Michael S. Lorrey wrote:
> Billy Brown wrote:
> > Here we have the root of our disagreement. The problem rests on an
> > implementation issue that people tend to gloss over: how exactly do you
> > ensure that the AI doesn't violate its moral directives?
> Its actually rather straight forward. There are well publicized
> where people were given electrical impulses to their brains, which made
> do something, like scratch themselves, etc. In every case, the
> test subjects stated that they felt that they were the ones in control,
> they decided to move thus, and were able to rationalize very good reasons
> they moved thus. There was absolutely no sensation of outside control.
> Thus, any moral directives we hardwire into an AI it will consider to be
> such a part and parcel of its own existence, that it could not
> conceive that it would be the same being if we took it away. It would see
> attempt to remove those directives as an attempt at mind control, and
> defend itself against such intrusion. So long as one of its directives
> to not itself remove any of its own prime directives, it would never
> such a course of action for itself.
Well, yes, that is the intelligent way to set up a mind control system. However, if you read the rest of my post you'll see that this isn't what we were talking about.
Nick Bostrom was arguing in favor of programming a fundamental moral system into the AI, and then turning it loose with complete free will. My argument is that this is very unreliable - the more complex a mind becomes, the more difficult it is to predict how its moral principles will translate into actions. Also, an intelligent entity will tend to modify its moral system over time, which means that it will not retain an arbitrary set of principles indefinitely.
Now, I don't think that ongoing mental coercion is a good idea either, but that's a different line of argument. I would expect that you could devise an effective scheme for controlling any static mind, so long as it isn't too much smarter than you are. If you want to control something that is self-modifying you've got big problems - how do you design a control mechanism that will remain effective no matter what your creation evolves into?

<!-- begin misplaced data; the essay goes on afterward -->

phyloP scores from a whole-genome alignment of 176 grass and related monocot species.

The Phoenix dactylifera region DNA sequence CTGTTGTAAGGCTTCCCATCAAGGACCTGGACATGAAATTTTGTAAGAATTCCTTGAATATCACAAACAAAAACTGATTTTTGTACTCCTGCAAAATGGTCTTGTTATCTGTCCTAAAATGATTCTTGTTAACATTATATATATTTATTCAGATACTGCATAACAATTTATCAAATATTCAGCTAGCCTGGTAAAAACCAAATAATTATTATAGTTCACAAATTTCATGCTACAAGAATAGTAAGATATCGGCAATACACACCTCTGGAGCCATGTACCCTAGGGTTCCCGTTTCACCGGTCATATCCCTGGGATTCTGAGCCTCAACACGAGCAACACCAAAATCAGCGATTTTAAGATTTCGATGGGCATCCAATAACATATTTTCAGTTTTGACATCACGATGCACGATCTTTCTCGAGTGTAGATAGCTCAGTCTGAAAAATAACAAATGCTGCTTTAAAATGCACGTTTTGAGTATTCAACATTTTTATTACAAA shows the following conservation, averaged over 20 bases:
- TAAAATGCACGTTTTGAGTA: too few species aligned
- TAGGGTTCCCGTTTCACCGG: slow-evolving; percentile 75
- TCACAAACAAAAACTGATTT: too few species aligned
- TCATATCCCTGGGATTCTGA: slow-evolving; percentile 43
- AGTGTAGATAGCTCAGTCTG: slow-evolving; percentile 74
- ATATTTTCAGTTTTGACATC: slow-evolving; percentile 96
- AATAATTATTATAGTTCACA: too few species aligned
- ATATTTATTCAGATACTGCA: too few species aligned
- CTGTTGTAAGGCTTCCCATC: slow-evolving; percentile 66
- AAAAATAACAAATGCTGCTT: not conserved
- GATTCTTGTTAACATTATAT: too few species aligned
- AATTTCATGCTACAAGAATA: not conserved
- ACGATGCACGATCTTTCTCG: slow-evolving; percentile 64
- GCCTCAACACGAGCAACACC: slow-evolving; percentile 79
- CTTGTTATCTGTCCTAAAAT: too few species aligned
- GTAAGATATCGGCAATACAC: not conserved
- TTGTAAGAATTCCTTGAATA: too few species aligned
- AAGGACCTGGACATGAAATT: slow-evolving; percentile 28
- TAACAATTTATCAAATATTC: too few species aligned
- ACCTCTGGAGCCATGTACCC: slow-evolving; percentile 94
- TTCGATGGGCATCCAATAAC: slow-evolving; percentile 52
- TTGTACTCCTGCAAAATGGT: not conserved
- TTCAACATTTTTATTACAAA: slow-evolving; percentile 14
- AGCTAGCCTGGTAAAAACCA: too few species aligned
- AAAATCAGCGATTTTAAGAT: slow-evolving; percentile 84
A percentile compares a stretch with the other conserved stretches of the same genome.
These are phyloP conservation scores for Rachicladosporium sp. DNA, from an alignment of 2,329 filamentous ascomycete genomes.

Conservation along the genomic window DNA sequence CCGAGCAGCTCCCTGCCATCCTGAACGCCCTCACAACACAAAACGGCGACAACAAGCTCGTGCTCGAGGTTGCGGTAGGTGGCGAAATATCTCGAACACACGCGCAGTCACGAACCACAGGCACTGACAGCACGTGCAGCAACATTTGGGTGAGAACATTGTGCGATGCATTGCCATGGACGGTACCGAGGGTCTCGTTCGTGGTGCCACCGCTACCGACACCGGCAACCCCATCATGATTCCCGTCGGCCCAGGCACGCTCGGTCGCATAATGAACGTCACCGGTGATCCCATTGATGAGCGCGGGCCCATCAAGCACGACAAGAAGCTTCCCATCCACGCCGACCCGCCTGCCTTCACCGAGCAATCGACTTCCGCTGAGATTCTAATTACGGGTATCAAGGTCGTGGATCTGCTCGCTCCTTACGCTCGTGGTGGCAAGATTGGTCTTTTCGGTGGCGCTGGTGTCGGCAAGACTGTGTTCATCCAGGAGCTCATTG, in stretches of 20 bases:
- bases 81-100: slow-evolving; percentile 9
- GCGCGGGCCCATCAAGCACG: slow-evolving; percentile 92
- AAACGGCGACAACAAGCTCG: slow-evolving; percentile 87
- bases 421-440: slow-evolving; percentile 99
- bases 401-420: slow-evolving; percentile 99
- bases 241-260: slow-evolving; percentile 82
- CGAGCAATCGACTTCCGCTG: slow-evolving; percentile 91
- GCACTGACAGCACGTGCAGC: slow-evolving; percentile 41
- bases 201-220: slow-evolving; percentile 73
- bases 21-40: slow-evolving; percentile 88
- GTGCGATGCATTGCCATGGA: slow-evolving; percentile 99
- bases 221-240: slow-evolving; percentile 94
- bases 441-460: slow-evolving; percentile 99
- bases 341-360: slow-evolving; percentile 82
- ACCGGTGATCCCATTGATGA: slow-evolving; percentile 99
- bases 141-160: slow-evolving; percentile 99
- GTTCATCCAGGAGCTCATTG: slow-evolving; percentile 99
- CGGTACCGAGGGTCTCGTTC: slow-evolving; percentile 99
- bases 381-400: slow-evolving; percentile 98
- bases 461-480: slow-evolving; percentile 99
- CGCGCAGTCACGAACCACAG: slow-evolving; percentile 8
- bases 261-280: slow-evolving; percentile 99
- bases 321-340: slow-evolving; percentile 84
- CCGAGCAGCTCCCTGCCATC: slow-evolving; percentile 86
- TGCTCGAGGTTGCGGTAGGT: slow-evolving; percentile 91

> This brings up the subject of limits. As extropians, we believe in there
> little or no limits on human beings, outside of a limit on interfering
> others harmfully. We must ask, "Does this sort of moral engineering fit
> extropy?" I say it does, for only one reason. We are talking about design
> of beings not yet in existence, much as we could talk about possible
> codes of children we might have. We are not talking about altering beings
> already in existence. Altering beings already in existence, against their
> is obviously against extropy. Altering the design of a being not yet in
> existence is not against extropy. Once a design altered individual comes
> existence, its sense of self is derived from its design. That we were able
> finely control what type of individual came into existence is no more
> extropy than in controlling what the genetic code of our
> children will be.
An interesting, and rather disturbing, point. I think I'll reserve judgment on that one for a bit. Does anyone else have an opinion about it?
Billy Brown, MCSE+I